STEPHEN McGOWAN: Scotland played like Spain at Hampden Park

STEPHEN McGOWAN: Scotland played like Spain, Spain performed like the Scotland of old and the Tartan Army left Hampden rubbing their eyes in disbelief after a BONKERS 2-0 win… 3-0 wouldn’t have flattered Steve Clarke’s side in the slightest

  • Scotland had not beaten Spain since 1984 before Tuesday night’s performance
  • Spain had lost just five of their previous 68 Euro qualifiers before Tuesday night 
  • Re-live the action as Scotland beat Spain 2-0 at Hampden Park to top Group A 

By the end of a stunning night football in Europe had witnessed the ultimate role reversal.

Scotland played like Spain, Spain performed like the Scotland of old and the Tartan Army left Hampden rubbing their eyes in disbelief. No one is quibbling with that new contract for Steve Clarke now.

Pitching up in Glasgow, this transitional Spanish side had an air of invincibility. They had lost just five of their last 68 Euro qualifying ties. They had qualified for their last 15 major tournaments; their last failure coming in 1992.

Yet when Spanish defender David Garcia passed the ball off the park to the jeers of the Tartan Army, it summed up an inept and very un-Spanish display. Physical, frustrated, losing the plot from time to time, the team sent out by Luis de la Fuente was unrecognisable from the tiki taka of Iniesta and Co. A million miles away.

None of this should detract from the dogged brilliance and tenacity of a Scotland team sitting top of Group A with six points from six after two games. Their first win over Spain in 38 years was also their biggest scalp in world football since beating France in Paris back in September 2007. It was bonkers stuff at times.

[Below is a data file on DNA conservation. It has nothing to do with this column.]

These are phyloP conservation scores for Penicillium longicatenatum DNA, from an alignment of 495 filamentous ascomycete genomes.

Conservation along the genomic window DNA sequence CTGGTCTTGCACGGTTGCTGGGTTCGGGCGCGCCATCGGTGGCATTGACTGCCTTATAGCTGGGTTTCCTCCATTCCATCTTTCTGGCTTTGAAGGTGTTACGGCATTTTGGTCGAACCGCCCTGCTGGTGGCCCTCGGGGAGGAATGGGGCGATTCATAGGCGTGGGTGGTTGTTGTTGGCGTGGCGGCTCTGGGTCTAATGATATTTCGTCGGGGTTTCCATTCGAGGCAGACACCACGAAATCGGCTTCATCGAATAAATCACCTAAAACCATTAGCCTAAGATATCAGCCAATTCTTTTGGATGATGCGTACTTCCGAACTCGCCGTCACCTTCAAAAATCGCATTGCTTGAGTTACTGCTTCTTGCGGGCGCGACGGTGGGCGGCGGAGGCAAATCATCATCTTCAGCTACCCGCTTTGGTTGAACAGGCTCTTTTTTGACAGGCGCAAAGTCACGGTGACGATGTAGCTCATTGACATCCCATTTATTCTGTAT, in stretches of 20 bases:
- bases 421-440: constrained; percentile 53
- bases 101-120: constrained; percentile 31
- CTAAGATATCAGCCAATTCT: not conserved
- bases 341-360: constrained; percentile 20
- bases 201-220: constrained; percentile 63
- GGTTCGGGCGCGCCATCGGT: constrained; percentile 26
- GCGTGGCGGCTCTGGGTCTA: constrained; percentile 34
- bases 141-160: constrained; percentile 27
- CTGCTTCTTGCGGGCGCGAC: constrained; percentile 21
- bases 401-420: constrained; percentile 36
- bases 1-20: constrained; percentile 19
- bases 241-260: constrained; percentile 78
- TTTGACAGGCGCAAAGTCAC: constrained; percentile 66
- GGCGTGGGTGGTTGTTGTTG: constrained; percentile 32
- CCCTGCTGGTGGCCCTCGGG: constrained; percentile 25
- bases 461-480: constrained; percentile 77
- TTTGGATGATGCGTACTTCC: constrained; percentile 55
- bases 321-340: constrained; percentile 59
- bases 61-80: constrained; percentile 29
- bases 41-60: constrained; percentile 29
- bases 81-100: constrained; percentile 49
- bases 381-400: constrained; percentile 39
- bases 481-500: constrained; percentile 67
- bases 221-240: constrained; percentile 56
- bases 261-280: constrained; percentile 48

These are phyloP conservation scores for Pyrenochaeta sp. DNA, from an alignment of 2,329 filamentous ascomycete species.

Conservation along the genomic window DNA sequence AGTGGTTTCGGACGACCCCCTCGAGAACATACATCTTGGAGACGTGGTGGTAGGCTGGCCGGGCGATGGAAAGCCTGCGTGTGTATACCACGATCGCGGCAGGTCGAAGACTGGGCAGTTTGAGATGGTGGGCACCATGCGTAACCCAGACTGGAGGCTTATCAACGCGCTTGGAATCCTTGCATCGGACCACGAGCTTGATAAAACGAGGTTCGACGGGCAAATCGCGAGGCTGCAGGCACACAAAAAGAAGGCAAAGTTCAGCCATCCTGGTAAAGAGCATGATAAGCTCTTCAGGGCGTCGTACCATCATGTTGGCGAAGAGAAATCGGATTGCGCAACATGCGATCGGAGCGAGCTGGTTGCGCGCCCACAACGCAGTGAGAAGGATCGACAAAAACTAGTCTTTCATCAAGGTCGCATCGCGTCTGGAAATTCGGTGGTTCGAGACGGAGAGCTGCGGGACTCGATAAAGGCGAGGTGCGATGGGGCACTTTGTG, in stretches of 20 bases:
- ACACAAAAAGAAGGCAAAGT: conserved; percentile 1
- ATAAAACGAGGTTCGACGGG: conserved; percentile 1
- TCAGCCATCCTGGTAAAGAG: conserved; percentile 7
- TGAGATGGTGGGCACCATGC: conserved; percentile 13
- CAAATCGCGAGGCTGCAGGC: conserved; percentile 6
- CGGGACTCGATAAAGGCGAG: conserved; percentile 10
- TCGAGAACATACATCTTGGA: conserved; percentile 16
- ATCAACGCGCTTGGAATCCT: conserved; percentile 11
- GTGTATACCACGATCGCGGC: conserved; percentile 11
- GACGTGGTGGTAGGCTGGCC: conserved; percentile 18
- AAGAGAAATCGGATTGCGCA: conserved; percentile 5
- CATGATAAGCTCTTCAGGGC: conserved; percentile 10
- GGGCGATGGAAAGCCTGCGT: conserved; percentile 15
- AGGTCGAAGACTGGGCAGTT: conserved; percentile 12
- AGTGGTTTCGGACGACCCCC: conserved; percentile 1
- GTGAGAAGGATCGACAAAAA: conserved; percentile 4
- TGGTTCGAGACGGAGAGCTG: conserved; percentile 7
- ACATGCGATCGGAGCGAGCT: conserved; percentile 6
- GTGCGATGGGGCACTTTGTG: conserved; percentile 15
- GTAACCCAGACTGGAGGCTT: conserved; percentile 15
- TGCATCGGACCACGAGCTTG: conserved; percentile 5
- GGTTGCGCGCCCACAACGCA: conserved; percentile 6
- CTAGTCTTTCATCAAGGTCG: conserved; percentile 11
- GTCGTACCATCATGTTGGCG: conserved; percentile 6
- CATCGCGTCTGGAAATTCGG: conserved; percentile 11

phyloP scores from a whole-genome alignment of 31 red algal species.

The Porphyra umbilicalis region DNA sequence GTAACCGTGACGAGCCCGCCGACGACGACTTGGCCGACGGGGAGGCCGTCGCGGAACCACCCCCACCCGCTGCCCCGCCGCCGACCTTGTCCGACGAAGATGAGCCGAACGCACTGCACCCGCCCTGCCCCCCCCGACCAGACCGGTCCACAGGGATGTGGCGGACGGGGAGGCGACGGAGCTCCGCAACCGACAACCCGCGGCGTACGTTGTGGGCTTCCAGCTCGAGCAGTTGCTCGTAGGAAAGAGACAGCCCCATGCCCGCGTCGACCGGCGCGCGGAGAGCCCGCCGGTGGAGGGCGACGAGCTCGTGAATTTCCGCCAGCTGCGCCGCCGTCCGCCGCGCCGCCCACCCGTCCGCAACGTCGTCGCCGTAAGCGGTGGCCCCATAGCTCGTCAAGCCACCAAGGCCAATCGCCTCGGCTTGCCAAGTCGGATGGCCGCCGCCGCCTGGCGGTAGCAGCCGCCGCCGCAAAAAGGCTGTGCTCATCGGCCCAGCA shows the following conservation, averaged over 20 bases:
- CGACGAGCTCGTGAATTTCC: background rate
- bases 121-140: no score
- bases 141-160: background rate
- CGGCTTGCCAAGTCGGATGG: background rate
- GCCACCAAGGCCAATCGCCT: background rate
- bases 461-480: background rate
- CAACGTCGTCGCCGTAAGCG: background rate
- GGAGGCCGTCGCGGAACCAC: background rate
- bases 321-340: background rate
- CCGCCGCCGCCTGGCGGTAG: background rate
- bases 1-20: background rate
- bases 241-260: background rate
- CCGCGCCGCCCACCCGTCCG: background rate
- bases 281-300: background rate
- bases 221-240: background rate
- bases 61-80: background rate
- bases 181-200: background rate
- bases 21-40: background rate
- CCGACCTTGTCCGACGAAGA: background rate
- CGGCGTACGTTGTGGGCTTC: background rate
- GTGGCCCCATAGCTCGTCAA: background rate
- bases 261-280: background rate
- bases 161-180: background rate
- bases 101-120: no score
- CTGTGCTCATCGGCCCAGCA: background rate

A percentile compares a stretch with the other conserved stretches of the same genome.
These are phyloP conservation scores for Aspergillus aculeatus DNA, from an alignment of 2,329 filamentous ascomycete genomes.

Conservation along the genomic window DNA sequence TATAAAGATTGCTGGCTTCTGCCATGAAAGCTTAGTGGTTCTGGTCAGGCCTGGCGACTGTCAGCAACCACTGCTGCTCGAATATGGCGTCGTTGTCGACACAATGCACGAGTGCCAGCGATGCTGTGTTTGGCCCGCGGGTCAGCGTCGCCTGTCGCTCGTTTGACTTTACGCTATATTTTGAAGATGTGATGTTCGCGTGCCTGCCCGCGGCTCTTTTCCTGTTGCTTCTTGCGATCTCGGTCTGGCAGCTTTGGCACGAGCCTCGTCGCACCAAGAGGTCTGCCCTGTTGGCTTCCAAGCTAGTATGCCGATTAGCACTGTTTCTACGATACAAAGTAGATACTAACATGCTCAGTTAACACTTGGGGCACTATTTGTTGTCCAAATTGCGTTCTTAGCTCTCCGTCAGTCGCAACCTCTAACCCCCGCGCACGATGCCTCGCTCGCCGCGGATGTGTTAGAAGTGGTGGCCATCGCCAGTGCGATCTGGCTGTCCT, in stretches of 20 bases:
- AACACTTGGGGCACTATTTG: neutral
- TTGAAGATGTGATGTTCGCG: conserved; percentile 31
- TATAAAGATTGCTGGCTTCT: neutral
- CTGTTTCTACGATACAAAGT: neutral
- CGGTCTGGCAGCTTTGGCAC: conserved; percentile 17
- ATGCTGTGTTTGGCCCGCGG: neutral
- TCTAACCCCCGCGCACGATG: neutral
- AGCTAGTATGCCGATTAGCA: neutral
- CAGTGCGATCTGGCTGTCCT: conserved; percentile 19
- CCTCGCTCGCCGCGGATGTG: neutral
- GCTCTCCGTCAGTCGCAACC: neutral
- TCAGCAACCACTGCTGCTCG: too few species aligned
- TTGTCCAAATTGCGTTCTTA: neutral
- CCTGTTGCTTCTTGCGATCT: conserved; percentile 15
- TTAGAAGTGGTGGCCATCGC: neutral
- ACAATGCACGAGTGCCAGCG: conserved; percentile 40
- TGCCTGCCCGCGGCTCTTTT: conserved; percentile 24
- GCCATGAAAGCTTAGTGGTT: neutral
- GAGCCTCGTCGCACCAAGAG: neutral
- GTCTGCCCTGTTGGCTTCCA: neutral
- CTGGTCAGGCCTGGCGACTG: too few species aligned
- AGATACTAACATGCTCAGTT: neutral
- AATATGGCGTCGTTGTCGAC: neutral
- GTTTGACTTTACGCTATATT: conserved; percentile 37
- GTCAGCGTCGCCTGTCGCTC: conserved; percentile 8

Scotland’s stunning victory was in part down to their dogged brilliance and tenacity on the night

Steve Clarke has celebrated a new three-year deal with Scotland with back-to-back victories

It was a game that saw Scotland play like Spain and Spain play like the Scotland of old at Hampden Park

When Mo Johnston scored twice in a 3-1 win in November 1984 the feat was overshadowed by a stunning strike from Kenny Dalglish. Nothing is likely to overshadow Scott McTominay rolling back the years by scoring the two goals which put the former European and World champions to the sword.

John McGinn curled a Brazilian style free-kick against the crossbar as the home nation pressed for a third. Substitute Lawrence Shankland almost killed things off in added time once more and, in truth, another 3-0 wouldn’t have flattered Clarke’s side in the slightest.

The last time the Scots beat Spain the manager was in the old enclosure watching with his dad. Jock Stein’s side went on to secure automatic qualification for Mexico ’86 and the national team have now built the best possible foundations for a run at Germany next summer — Georgia’s draw with Norway in Tbilisi making this a good night all round.

Scotland’s cause was helped by the start of their dreams. For Tottenham full-back Pedro Porro it was the stuff of nightmares. After a day of rain in Glasgow — nothing new there — the slick Hampden surface prompted an untimely slip from Spain’s number two on the edge of his own penalty area.

Pressed and harried by Andrew Robertson, the captain nicked the ball and raised his head.

Cutting the ball back for McTominay, the Manchester United man is acquiring quite the taste for international goals.

Sidefooting the ball towards goal, there was every chance of Kepa Arrizabalaga saving it until the ball took a wicked ricochet off the inside leg of central defender Inigo Martinez. The ball nestled in the net and, after a late double against Cyprus on Saturday, McTominay claimed his third Scotland goal in a little over 16 minutes of action.

Andrew Robertson’s efforts at both ends of the pitch were crucial to Scotland’s stunning win

Pedro Porro had a nightmare performance for Spain and was hooked at half-time for Dani Carvajal

David Garcia had a poor night at the back for Spain and was inaccurate with his passing – much to the entertainment of the Scottish fans

What a chance Scotland had to double their lead after 15 minutes. The Spaniards rattled, a sublime piece of hold-up play from McGinn released the ball to Ryan Christie in the centre circle.